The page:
IMG_0674

Clergy and Robes

Sometimes, confusion can arise over exactly what the law requires. In November 2002, General Synod debated, but failed, to pass a motion seeking change in the present rules on the robing of clergy in services. As far as vesture is concerned, the matter is covered by Canon B8:

"Of the vesture of ordained and authorised ministers during the divine service

  1. The Church of England does not attach any particular doctrinal significance to the diversities of vesture permitted by this Canon, and the vesture worn by the minister in accordance with the provision of the Canon is not to be understood as implying any doctrines other than those contained in the formularies of the Church of England.
  2. Notwithstanding the provisions of this Canon, no minister shall change the form of vesture in use in the church or chapel in which he officiates, unless he has ascertained by consultation with the Parochial Church Council (PCC), that such changes will be acceptable; provided always that in the case of disagreement, the minister shall refer the matter to the Bishop of the Diocese, whose direction shall be obeyed.
  3. At the Holy Communion, the presiding minister shall wear either a surplice or alb with scarf or stole. When a stole is worn, other customary vestments may be added. The epistoler and gospeller (if any) may wear surplice or alb to which other customary vestments may be added.
  4. At Morning and Evening Prayer on Sundays, the minister shall normally wear a surplice or alb with scarf or stole.
  5. At the Occasional Offices, the minister shall wear a surplice or alb with scarf or stole."

The Canon applies to services of Holy Communion and Morning and Evening Prayer conducted in a church or chapel in the parish or for all occasioanl offices, that is, weddings and funerals, and this Canon must also be presumed to apply to any baptism service not forming part of a service of Holy Communion.

At Holy Communion, the Canon requiring robes applies to the presiding minister and to all services of Holy Communion held in the church or chapel.

At Morning and Evening Prayer, the minister is normally required to robe for services conducted in church on Sundays and Major Festivals, Ash Wednesday and Good Friday. It does not apply to the midweek saying of the daily offices.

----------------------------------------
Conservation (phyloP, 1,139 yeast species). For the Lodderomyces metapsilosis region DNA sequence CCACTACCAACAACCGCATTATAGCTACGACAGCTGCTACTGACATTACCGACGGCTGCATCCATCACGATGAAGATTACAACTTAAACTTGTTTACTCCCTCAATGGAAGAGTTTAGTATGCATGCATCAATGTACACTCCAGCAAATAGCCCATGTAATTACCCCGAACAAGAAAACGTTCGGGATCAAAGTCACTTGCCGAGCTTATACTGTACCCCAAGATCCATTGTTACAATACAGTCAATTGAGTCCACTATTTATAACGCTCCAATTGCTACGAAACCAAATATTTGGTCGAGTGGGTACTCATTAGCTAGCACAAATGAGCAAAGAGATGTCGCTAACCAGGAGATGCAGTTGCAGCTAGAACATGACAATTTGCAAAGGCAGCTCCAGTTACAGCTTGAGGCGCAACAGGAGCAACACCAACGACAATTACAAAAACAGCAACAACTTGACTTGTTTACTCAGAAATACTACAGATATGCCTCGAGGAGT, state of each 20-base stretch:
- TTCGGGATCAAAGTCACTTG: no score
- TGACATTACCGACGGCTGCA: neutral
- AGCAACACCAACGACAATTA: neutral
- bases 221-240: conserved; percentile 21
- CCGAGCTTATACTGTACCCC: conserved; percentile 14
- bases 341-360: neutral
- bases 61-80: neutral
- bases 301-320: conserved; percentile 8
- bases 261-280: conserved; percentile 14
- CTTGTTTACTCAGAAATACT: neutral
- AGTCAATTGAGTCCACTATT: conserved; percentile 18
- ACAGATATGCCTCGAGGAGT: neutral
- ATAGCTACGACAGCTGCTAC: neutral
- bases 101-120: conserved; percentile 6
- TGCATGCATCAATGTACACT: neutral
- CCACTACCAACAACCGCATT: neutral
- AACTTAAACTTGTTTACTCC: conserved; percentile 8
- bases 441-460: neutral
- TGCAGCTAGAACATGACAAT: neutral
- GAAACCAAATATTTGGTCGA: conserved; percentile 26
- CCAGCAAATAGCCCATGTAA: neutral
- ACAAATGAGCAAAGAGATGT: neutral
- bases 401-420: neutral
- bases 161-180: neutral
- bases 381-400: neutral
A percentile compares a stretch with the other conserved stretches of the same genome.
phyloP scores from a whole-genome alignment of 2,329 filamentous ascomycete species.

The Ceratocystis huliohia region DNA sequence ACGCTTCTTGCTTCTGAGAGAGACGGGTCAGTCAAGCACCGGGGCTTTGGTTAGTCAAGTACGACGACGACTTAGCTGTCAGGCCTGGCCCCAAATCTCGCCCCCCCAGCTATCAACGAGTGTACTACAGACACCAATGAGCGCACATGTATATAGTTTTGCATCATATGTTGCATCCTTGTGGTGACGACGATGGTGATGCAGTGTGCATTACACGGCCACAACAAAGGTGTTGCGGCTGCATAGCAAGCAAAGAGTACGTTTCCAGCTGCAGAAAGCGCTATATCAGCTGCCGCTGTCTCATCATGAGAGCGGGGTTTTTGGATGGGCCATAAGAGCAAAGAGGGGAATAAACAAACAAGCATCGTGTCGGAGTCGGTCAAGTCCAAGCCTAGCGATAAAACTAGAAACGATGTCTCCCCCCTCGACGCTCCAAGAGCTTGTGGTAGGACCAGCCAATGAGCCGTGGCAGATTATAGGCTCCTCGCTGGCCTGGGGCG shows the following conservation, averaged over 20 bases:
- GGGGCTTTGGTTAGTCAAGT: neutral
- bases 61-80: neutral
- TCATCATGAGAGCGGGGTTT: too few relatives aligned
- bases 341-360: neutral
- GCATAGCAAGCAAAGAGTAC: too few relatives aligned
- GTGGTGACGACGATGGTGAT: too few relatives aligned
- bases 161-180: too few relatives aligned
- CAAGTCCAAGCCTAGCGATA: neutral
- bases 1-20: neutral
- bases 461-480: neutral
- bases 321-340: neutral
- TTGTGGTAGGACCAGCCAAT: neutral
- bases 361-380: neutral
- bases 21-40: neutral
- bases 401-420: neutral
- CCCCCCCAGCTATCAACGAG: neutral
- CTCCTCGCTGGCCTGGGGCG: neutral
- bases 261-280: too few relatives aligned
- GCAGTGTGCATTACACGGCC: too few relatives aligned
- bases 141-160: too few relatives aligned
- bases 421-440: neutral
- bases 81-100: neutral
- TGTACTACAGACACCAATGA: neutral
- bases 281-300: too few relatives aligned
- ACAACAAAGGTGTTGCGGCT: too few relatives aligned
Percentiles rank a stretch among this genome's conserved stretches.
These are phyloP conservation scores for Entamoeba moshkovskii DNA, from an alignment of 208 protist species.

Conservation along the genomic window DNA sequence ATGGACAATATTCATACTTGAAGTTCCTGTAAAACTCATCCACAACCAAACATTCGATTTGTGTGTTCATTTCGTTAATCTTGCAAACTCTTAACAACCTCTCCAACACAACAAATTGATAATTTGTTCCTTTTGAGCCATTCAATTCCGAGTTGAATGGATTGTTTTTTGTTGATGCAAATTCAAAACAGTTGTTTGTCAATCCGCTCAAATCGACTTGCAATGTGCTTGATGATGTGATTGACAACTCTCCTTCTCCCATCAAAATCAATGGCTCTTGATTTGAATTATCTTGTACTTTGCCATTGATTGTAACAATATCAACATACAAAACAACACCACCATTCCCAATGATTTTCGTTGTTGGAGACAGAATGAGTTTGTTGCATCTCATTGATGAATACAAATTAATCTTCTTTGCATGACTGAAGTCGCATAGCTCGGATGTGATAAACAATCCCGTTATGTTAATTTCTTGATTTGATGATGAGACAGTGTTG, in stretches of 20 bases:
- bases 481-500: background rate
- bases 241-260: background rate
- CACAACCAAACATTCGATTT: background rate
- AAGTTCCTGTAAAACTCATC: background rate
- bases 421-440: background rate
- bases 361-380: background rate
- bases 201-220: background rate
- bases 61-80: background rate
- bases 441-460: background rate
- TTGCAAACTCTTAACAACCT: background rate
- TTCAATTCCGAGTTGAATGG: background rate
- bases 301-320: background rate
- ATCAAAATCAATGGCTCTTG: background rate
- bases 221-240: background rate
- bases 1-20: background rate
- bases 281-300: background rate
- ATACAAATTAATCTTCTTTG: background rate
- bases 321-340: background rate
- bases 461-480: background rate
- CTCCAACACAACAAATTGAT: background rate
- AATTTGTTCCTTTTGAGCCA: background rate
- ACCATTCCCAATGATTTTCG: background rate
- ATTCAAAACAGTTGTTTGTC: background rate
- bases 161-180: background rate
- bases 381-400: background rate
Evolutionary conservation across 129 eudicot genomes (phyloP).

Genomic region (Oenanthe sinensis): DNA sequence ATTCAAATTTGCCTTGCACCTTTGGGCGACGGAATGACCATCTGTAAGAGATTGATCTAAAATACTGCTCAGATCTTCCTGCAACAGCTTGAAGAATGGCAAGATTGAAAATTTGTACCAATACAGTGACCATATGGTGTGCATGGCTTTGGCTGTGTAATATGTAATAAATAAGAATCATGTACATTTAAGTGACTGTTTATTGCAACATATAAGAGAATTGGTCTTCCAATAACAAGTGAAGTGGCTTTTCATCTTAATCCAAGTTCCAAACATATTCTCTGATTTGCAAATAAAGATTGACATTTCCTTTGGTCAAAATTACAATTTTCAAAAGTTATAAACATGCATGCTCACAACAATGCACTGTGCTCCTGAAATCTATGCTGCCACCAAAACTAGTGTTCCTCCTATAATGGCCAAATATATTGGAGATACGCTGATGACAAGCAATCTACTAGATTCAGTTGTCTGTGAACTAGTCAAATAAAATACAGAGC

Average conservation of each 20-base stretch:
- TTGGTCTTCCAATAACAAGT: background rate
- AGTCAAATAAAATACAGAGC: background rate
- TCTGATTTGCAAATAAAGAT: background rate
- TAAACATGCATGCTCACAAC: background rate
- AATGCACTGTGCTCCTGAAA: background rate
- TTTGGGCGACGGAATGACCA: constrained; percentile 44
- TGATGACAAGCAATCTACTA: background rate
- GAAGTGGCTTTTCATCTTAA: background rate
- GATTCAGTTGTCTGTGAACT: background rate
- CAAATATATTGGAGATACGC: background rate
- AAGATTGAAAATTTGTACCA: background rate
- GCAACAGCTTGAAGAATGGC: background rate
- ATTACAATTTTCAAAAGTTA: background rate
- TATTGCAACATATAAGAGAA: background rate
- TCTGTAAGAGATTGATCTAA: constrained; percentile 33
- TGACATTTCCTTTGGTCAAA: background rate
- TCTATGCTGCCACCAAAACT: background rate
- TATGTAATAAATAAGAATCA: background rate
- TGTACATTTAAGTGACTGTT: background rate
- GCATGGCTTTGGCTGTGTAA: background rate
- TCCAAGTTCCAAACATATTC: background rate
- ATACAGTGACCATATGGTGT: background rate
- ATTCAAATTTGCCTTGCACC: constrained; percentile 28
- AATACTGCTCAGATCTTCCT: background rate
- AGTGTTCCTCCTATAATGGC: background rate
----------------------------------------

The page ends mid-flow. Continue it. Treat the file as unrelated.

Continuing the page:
With regard to house communions, celebrations in residential establishments, youth weekends and all such events outside the church or chapel, clergy should make their own judgements as to what is pastorally appropriate.

In relation to other services in the parish church or chapel, the minister and PCC are free to agree what is appropriate. This would include Family Services, Services of the Word, youth events, Taizé style worship and so on. All acts of worship conducted under the authority of the Bishop and the Church of England should be consonant with the doctrine, teaching and discipline of the church.

The following are considered to be signs of good practice in making decisions.

  • Clergy should avoid unilateral decisions. The Canons are clear that the custom of the Church, provided it is lawful, should be followed by the minister and only changed by agreement with the PCC. It is important that the PCC is able to express its own mind. The Bishop is arbiter in cases of dispute. It is not right for clergy to introduce change in vesture unilaterally, whether introducing additional vesture or abolishing it.
  • The Bishop appreciates clergy who bring their concerns to him and share their practice with him. It helps in discerning what is happening in the church. As we all know, the pattern of robing has changed over the centuries and will continue to do so. It has also been a source of division and controversy and we need to exercise care not to stir up unnecessary conflicts diverting our attention away from the mission priorities of the Kingdom in our time.
  • It is important to remember, whatever our personal view, that we are the servants of the people - ministers of the Gospel. In these diverse times, we need to keep a careful balance in our practice. On careful reading, the Canons are not overbearing: they do permit variety.